MB: The DPM/ABS systems are developed for all conditions, the winter testing that we do is always with winter tyres, and you would not get on or off the frozen lakes with the summer tyres.
TLF: Would you brave an Evora in the snow on summer tyres?
MB: No, you can but summer tyres are just not designed to work in these types of conditions for the reasons given
TLF: Can you still take the car on track on winter tyres?
MB: Would not suggest it, the compound would overheat sooner than a summer tyre and again reasons explained before.
TLF: Any ideas on wear rates compared to summer tyres?
MB: Wear rates are a very difficult thing to judge based on driving style and conditions of use, but generally winter tyres will not wear any quicker than summer tyres of used in the prescribed months.
Since the IPS was delivered it’s been a mild January then snow, snow, snow! When it’s been warm(ish), the car still rides well and when pushed you can feel the softer compound and more dynamic tread which takes a small amount of getting used to. The car feels less planted as the tread has more ‘give’ but once you’re keyed into the fact you’re no longer on P-Zero Corsa’s it’s still exceptionally grippy and just as entertaining to drive. I was expecting more road noise but personally can hardly tell the difference and that’s with well over 1,000 miles in the car so far on various types of journey. In the wet, the winter tyres are superb especially in standing water as the plentiful and wide gaps in the tread and the addition of sipes allow water to disperse very quickly, impressive stuff.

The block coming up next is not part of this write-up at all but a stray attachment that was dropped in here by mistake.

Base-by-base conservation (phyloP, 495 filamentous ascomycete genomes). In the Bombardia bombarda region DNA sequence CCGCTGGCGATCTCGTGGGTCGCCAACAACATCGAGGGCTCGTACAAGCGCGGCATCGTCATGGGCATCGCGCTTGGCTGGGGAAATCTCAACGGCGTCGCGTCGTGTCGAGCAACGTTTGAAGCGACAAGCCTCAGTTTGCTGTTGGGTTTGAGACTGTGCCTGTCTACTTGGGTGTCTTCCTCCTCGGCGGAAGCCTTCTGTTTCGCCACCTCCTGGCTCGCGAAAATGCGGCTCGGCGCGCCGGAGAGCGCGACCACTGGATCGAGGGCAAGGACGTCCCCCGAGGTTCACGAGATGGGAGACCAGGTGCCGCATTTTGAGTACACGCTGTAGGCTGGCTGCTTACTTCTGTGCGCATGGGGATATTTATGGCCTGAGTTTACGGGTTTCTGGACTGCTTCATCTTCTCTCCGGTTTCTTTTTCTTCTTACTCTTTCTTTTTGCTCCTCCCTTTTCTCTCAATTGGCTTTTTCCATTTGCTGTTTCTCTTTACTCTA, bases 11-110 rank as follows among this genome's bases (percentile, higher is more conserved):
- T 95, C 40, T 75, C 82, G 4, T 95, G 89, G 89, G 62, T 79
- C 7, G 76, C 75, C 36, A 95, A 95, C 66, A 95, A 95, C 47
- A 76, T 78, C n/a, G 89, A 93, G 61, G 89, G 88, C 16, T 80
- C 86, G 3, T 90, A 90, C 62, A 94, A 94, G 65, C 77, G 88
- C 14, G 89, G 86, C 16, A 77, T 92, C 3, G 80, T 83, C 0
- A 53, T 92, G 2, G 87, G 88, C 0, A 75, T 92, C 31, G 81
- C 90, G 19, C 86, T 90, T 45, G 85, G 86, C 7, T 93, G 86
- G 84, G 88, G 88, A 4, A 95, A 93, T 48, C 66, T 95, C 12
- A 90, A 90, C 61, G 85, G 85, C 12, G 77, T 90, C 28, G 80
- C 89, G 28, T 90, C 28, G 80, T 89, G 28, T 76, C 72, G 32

Fortunately we’ve also had a decent amount of snow this February, traditionally winters coldest month which gave me the chance to try the Evora in snow, slush and ice. The multitude of sipes in the tread blocks add plenty of extra gripping surfaces to find traction, the compound stays soft and pliable allowing the tyre to dig into the snow and you can actually drive the car under control. Pulling away with careful throttle input results in zero wheelspin and braking and steering are still completely useful. Even in deep fresh snow the Evora coped well as you can see from the pictures. Push it and of course, physics is as physics does and you’ll be able to slide the car about, activate the DPM and ABS but really, you can maintain control and the available grip from the tyres mean the car is easy to bring back to normal driving.
The tyres are good, they’re not as good as snow chains but are from my recent experience a huge improvement over summer tyres. Continental even go so far as to say that if you can only fit one set of tyres to your car, fit winter tyres as the benefits outweigh the disadvantages over the summer months although as mentioned above, this doesn’t really apply to a performance car but I can see the sense in it.
*As an aside, if you do take your Evora out in the snow ensure that all grills are cleared, even the bonnet grills as the radiators will need to shift a significant amount of hot air out of there and also the roof otherwise that snow will want to fall off at some point and you don’t want it dumped on the windscreen of your or another car!